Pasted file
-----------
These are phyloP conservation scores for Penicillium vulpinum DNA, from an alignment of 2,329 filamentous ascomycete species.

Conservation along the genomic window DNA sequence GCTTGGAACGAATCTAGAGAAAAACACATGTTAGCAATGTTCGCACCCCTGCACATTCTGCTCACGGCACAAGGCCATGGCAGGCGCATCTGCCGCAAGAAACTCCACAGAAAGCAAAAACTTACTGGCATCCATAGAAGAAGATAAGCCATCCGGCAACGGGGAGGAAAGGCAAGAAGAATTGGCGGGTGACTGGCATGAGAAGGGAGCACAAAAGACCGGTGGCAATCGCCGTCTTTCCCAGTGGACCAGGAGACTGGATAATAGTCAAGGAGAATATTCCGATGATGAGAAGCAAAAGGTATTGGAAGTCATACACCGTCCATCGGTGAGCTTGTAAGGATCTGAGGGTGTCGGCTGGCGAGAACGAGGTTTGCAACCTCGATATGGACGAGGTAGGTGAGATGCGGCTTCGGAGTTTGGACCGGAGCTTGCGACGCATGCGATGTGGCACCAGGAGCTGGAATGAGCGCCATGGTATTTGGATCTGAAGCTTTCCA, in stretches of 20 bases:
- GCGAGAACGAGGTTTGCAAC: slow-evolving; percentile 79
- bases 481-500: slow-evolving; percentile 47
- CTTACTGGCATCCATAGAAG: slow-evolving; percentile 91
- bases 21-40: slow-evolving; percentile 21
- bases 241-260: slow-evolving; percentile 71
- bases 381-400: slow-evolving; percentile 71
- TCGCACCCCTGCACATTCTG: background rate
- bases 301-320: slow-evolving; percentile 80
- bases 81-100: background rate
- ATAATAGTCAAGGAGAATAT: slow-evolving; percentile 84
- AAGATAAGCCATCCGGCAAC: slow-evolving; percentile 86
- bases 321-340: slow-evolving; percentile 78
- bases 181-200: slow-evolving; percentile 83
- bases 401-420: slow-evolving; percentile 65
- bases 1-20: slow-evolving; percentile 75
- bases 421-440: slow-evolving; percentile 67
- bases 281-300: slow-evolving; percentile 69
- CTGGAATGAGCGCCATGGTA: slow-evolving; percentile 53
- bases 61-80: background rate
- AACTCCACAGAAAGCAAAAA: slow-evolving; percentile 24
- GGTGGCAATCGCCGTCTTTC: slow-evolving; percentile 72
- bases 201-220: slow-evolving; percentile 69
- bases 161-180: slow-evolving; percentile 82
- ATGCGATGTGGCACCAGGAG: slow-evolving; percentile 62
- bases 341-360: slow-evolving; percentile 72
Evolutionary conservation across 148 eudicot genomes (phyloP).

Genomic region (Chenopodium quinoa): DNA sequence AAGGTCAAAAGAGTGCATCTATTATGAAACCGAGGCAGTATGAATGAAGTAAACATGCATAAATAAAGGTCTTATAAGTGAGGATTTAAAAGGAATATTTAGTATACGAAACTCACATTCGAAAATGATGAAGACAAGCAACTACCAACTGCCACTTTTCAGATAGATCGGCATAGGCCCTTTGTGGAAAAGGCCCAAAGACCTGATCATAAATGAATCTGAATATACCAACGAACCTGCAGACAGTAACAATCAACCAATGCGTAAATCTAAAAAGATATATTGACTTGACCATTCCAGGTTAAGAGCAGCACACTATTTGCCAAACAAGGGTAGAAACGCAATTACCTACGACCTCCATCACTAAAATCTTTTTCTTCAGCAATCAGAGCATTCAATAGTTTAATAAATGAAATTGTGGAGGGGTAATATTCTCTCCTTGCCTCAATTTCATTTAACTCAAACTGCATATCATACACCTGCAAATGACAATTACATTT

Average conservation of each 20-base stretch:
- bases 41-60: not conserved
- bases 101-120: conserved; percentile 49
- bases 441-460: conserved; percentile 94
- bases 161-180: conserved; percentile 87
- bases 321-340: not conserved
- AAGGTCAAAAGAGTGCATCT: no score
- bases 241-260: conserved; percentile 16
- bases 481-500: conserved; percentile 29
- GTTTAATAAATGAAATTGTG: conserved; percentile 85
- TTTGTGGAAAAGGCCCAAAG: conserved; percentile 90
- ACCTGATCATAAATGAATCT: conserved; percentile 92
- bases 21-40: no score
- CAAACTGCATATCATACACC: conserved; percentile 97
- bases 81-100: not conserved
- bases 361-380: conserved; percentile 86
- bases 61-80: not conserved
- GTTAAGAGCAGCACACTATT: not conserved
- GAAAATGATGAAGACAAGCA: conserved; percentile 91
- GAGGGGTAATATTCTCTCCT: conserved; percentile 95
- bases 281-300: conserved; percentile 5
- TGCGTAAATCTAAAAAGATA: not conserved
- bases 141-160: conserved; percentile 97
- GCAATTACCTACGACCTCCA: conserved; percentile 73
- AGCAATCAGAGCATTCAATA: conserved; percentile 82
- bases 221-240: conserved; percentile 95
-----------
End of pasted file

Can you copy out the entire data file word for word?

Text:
These are phyloP conservation scores for Penicillium vulpinum DNA, from an alignment of 2,329 filamentous ascomycete species.

Conservation along the genomic window DNA sequence GCTTGGAACGAATCTAGAGAAAAACACATGTTAGCAATGTTCGCACCCCTGCACATTCTGCTCACGGCACAAGGCCATGGCAGGCGCATCTGCCGCAAGAAACTCCACAGAAAGCAAAAACTTACTGGCATCCATAGAAGAAGATAAGCCATCCGGCAACGGGGAGGAAAGGCAAGAAGAATTGGCGGGTGACTGGCATGAGAAGGGAGCACAAAAGACCGGTGGCAATCGCCGTCTTTCCCAGTGGACCAGGAGACTGGATAATAGTCAAGGAGAATATTCCGATGATGAGAAGCAAAAGGTATTGGAAGTCATACACCGTCCATCGGTGAGCTTGTAAGGATCTGAGGGTGTCGGCTGGCGAGAACGAGGTTTGCAACCTCGATATGGACGAGGTAGGTGAGATGCGGCTTCGGAGTTTGGACCGGAGCTTGCGACGCATGCGATGTGGCACCAGGAGCTGGAATGAGCGCCATGGTATTTGGATCTGAAGCTTTCCA, in stretches of 20 bases:
- GCGAGAACGAGGTTTGCAAC: slow-evolving; percentile 79
- bases 481-500: slow-evolving; percentile 47
- CTTACTGGCATCCATAGAAG: slow-evolving; percentile 91
- bases 21-40: slow-evolving; percentile 21
- bases 241-260: slow-evolving; percentile 71
- bases 381-400: slow-evolving; percentile 71
- TCGCACCCCTGCACATTCTG: background rate
- bases 301-320: slow-evolving; percentile 80
- bases 81-100: background rate
- ATAATAGTCAAGGAGAATAT: slow-evolving; percentile 84
- AAGATAAGCCATCCGGCAAC: slow-evolving; percentile 86
- bases 321-340: slow-evolving; percentile 78
- bases 181-200: slow-evolving; percentile 83
- bases 401-420: slow-evolving; percentile 65
- bases 1-20: slow-evolving; percentile 75
- bases 421-440: slow-evolving; percentile 67
- bases 281-300: slow-evolving; percentile 69
- CTGGAATGAGCGCCATGGTA: slow-evolving; percentile 53
- bases 61-80: background rate
- AACTCCACAGAAAGCAAAAA: slow-evolving; percentile 24
- GGTGGCAATCGCCGTCTTTC: slow-evolving; percentile 72
- bases 201-220: slow-evolving; percentile 69
- bases 161-180: slow-evolving; percentile 82
- ATGCGATGTGGCACCAGGAG: slow-evolving; percentile 62
- bases 341-360: slow-evolving; percentile 72
Evolutionary conservation across 148 eudicot genomes (phyloP).

Genomic region (Chenopodium quinoa): DNA sequence AAGGTCAAAAGAGTGCATCTATTATGAAACCGAGGCAGTATGAATGAAGTAAACATGCATAAATAAAGGTCTTATAAGTGAGGATTTAAAAGGAATATTTAGTATACGAAACTCACATTCGAAAATGATGAAGACAAGCAACTACCAACTGCCACTTTTCAGATAGATCGGCATAGGCCCTTTGTGGAAAAGGCCCAAAGACCTGATCATAAATGAATCTGAATATACCAACGAACCTGCAGACAGTAACAATCAACCAATGCGTAAATCTAAAAAGATATATTGACTTGACCATTCCAGGTTAAGAGCAGCACACTATTTGCCAAACAAGGGTAGAAACGCAATTACCTACGACCTCCATCACTAAAATCTTTTTCTTCAGCAATCAGAGCATTCAATAGTTTAATAAATGAAATTGTGGAGGGGTAATATTCTCTCCTTGCCTCAATTTCATTTAACTCAAACTGCATATCATACACCTGCAAATGACAATTACATTT

Average conservation of each 20-base stretch:
- bases 41-60: not conserved
- bases 101-120: conserved; percentile 49
- bases 441-460: conserved; percentile 94
- bases 161-180: conserved; percentile 87
- bases 321-340: not conserved
- AAGGTCAAAAGAGTGCATCT: no score
- bases 241-260: conserved; percentile 16
- bases 481-500: conserved; percentile 29
- GTTTAATAAATGAAATTGTG: conserved; percentile 85
- TTTGTGGAAAAGGCCCAAAG: conserved; percentile 90
- ACCTGATCATAAATGAATCT: conserved; percentile 92
- bases 21-40: no score
- CAAACTGCATATCATACACC: conserved; percentile 97
- bases 81-100: not conserved
- bases 361-380: conserved; percentile 86
- bases 61-80: not conserved
- GTTAAGAGCAGCACACTATT: not conserved
- GAAAATGATGAAGACAAGCA: conserved; percentile 91
- GAGGGGTAATATTCTCTCCT: conserved; percentile 95
- bases 281-300: conserved; percentile 5
- TGCGTAAATCTAAAAAGATA: not conserved
- bases 141-160: conserved; percentile 97
- GCAATTACCTACGACCTCCA: conserved; percentile 73
- AGCAATCAGAGCATTCAATA: conserved; percentile 82
- bases 221-240: conserved; percentile 95